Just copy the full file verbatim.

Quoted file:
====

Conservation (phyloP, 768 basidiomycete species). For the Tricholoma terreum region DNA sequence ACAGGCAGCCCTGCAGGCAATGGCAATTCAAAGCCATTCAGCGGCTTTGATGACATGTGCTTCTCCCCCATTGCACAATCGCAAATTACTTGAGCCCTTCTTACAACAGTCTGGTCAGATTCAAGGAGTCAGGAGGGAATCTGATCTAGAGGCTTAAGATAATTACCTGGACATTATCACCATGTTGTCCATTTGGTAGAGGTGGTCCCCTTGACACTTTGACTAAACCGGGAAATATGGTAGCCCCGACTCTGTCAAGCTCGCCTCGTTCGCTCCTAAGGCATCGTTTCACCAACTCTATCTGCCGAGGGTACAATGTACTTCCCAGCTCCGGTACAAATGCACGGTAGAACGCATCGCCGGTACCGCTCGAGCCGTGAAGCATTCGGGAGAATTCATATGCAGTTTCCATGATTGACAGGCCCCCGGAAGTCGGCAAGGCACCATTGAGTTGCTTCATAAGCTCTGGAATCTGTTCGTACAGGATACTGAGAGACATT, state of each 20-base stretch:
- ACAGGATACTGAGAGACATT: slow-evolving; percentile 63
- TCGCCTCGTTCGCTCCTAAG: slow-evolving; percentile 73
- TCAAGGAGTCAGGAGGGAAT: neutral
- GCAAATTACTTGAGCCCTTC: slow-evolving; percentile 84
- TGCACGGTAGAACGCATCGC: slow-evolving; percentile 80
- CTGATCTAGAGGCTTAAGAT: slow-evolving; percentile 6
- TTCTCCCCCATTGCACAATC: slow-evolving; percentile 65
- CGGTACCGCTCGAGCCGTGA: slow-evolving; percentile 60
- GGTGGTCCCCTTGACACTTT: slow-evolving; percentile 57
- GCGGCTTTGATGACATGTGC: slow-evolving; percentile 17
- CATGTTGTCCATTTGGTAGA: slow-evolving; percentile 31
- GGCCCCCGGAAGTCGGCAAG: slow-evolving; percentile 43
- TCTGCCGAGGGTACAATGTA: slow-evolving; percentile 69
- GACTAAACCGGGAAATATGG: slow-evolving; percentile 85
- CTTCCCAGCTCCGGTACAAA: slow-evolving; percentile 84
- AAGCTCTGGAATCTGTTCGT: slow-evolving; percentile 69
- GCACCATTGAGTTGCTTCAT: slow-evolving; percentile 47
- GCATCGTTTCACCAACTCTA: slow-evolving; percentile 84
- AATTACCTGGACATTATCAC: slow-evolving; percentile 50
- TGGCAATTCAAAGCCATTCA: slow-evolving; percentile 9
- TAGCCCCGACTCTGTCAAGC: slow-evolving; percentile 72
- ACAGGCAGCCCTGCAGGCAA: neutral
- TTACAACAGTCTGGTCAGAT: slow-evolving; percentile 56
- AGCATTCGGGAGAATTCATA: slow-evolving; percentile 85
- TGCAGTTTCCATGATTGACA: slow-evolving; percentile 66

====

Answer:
Conservation (phyloP, 768 basidiomycete species). For the Tricholoma terreum region DNA sequence ACAGGCAGCCCTGCAGGCAATGGCAATTCAAAGCCATTCAGCGGCTTTGATGACATGTGCTTCTCCCCCATTGCACAATCGCAAATTACTTGAGCCCTTCTTACAACAGTCTGGTCAGATTCAAGGAGTCAGGAGGGAATCTGATCTAGAGGCTTAAGATAATTACCTGGACATTATCACCATGTTGTCCATTTGGTAGAGGTGGTCCCCTTGACACTTTGACTAAACCGGGAAATATGGTAGCCCCGACTCTGTCAAGCTCGCCTCGTTCGCTCCTAAGGCATCGTTTCACCAACTCTATCTGCCGAGGGTACAATGTACTTCCCAGCTCCGGTACAAATGCACGGTAGAACGCATCGCCGGTACCGCTCGAGCCGTGAAGCATTCGGGAGAATTCATATGCAGTTTCCATGATTGACAGGCCCCCGGAAGTCGGCAAGGCACCATTGAGTTGCTTCATAAGCTCTGGAATCTGTTCGTACAGGATACTGAGAGACATT, state of each 20-base stretch:
- ACAGGATACTGAGAGACATT: slow-evolving; percentile 63
- TCGCCTCGTTCGCTCCTAAG: slow-evolving; percentile 73
- TCAAGGAGTCAGGAGGGAAT: neutral
- GCAAATTACTTGAGCCCTTC: slow-evolving; percentile 84
- TGCACGGTAGAACGCATCGC: slow-evolving; percentile 80
- CTGATCTAGAGGCTTAAGAT: slow-evolving; percentile 6
- TTCTCCCCCATTGCACAATC: slow-evolving; percentile 65
- CGGTACCGCTCGAGCCGTGA: slow-evolving; percentile 60
- GGTGGTCCCCTTGACACTTT: slow-evolving; percentile 57
- GCGGCTTTGATGACATGTGC: slow-evolving; percentile 17
- CATGTTGTCCATTTGGTAGA: slow-evolving; percentile 31
- GGCCCCCGGAAGTCGGCAAG: slow-evolving; percentile 43
- TCTGCCGAGGGTACAATGTA: slow-evolving; percentile 69
- GACTAAACCGGGAAATATGG: slow-evolving; percentile 85
- CTTCCCAGCTCCGGTACAAA: slow-evolving; percentile 84
- AAGCTCTGGAATCTGTTCGT: slow-evolving; percentile 69
- GCACCATTGAGTTGCTTCAT: slow-evolving; percentile 47
- GCATCGTTTCACCAACTCTA: slow-evolving; percentile 84
- AATTACCTGGACATTATCAC: slow-evolving; percentile 50
- TGGCAATTCAAAGCCATTCA: slow-evolving; percentile 9
- TAGCCCCGACTCTGTCAAGC: slow-evolving; percentile 72
- ACAGGCAGCCCTGCAGGCAA: neutral
- TTACAACAGTCTGGTCAGAT: slow-evolving; percentile 56
- AGCATTCGGGAGAATTCATA: slow-evolving; percentile 85
- TGCAGTTTCCATGATTGACA: slow-evolving; percentile 66